Information for asylum seekers and access to NGOs and UNHCR

Republic of Ireland

Country Report: Information for asylum seekers and access to NGOs and UNHCR Last updated: 10/07/24


Irish Refugee Council Visit Website

Provision of information on the procedure

A person who states an intention to seek asylum or an unwillingness to leave the state for fear of persecution is interviewed by an immigration or international protection officer as soon as practicable after arriving, depending on the location where such an intention is expressed. The relevant officer informs the person that they may apply to the Minister for Justice and Equality for protection and that they are entitled to consult a solicitor and UNHCR. Where possible this is communicated in a language that the person understands. With respect to persons seeking protection at the border, as noted in Access to the territory and push backs, it appears that people may sometimes be refused leave to land even when there are clear indicators of the fact that they might have protection needs.

Where a person is detained, the immigration officer or member of the Garda Síochána shall inform the person of the power under which they are being detained; that they shall be brought before a court to determine whether they should be detained or released; that they are entitled to consult a solicitor; that they are entitled to notify the UNHCR of the detention; that they are entitled to leave the state at any time; and that they are entitled to the assistance of an interpreter.

The IPO, as soon as possible after receipt of an application shall give the applicant a statement in writing, specifying in a language that the applicant may reasonably be supposed to understand:

  1. the procedures to be observed in the investigation of the application;
  2. the entitlement to consult a solicitor;
  3. the entitlement of the applicant under the International Protection Act to be provided with the services of an interpreter
  4. the entitlement to make written submissions to the Commissioner in relation to his/her application;
  5. the duty of the applicant to cooperate and to furnish relevant information;
  6. the obligation to comply with the rules relating to the right to enter or remain in the state and the possible consequences of non-compliance;
  7. the possible consequences of a failure to attend the personal interview.

The IPO provides written information to every asylum seeker and there is a copy of the information booklet available on the recently established IPO website and is available in 18 languages.[1]

All applicants are given recently issued information leaflets from IPO and the European Commission entitled ‘Information about the Dublin Regulation for applicants for international protection pursuant to Article 4 of Regulation (EU) No 604/2013’, a guide to the Dublin process in general. A separate information leaflet is also provided to persons who are subject to the Dublin procedure, entitled ‘I’m in the Dublin procedure – what does this mean? Information for applicants for international protection found in a Dublin procedure, pursuant to Article 4 of Regulation (EU) No. 604/2013’. A separate information leaflet aimed specifically at unaccompanied children is also available, entitled ‘Children asking for international protection, information for unaccompanied children who are applying for international protection pursuant to Article 4 of Regulation (EU) No 604/2013’.[2] However, anecdotal evidence suggests that it is not always clear that the asylum seeker understands that they are being subject to the Dublin procedure. The onus is at all times placed on the asylum seeker to read and understand the content of the Dublin information leaflet, rather than ensuring that it is properly explained to the applicant by a caseworker or Authorised Officer.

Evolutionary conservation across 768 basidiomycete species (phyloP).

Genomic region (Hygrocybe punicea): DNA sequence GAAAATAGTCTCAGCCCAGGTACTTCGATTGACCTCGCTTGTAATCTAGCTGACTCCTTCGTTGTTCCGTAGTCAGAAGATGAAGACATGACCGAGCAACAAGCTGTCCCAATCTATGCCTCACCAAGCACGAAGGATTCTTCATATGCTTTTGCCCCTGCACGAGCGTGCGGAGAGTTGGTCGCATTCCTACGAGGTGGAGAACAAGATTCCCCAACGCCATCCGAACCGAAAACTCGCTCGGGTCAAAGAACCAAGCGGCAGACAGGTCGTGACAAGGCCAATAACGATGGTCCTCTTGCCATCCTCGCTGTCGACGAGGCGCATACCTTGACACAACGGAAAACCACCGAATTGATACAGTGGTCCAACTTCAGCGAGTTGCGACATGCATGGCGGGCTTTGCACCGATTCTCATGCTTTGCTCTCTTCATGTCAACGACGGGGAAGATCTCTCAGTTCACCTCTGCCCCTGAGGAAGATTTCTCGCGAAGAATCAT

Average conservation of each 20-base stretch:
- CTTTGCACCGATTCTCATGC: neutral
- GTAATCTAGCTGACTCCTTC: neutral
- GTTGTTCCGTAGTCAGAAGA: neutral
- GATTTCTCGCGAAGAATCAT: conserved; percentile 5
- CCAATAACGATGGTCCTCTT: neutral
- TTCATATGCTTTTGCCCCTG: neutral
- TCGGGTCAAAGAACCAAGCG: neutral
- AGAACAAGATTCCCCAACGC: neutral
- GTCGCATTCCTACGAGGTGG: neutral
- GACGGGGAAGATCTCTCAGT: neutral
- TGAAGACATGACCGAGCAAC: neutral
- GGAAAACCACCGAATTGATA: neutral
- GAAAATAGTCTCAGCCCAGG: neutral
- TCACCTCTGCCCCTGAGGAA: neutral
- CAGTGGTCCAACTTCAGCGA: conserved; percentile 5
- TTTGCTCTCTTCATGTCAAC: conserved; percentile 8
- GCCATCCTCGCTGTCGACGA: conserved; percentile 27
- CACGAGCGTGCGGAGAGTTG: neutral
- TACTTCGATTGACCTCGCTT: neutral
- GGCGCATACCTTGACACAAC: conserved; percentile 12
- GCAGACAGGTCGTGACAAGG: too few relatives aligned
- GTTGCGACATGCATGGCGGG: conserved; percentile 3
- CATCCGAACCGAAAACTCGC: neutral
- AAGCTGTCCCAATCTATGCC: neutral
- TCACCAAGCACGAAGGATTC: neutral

Access to NGOs and UNHCR

There are a wide variety of non-governmental organisations providing legal, social and integration assistance to international protection applicants and refugees in Ireland.[3] In general, NGOs and UNHCR do not have access to the airport or the International Protection Office. However, on several occasions since the introduction of the revised international protection procedure, the Irish Refugee Council has been facilitated in accompanying vulnerable applicants when making their application for protection at the International Protection Office.[4] Additionally, legal representatives are permitted to accompany applicants when they undergo their substantive interview at the International Protection Office. However, in practice this rarely occurs, save for in the case of particularly vulnerable applicants.[5]




[1] IPO, Publications, available at:

[2] All information leaflets are available online at:

[3] UNHCR, ‘Non-Governmental Organizations in Ireland’, available at:

[4] Information provided by Irish Refugee Council Information and Advocacy Service, January 2024.

[5] ibid.

Table of contents

  • Statistics
  • Overview of the legal framework
  • Overview of the main changes since the previous report update
  • Asylum Procedure
  • Reception Conditions
  • Detention of Asylum Seekers
  • Content of International Protection
  • ANNEX – Transposition of the CEAS in national legislation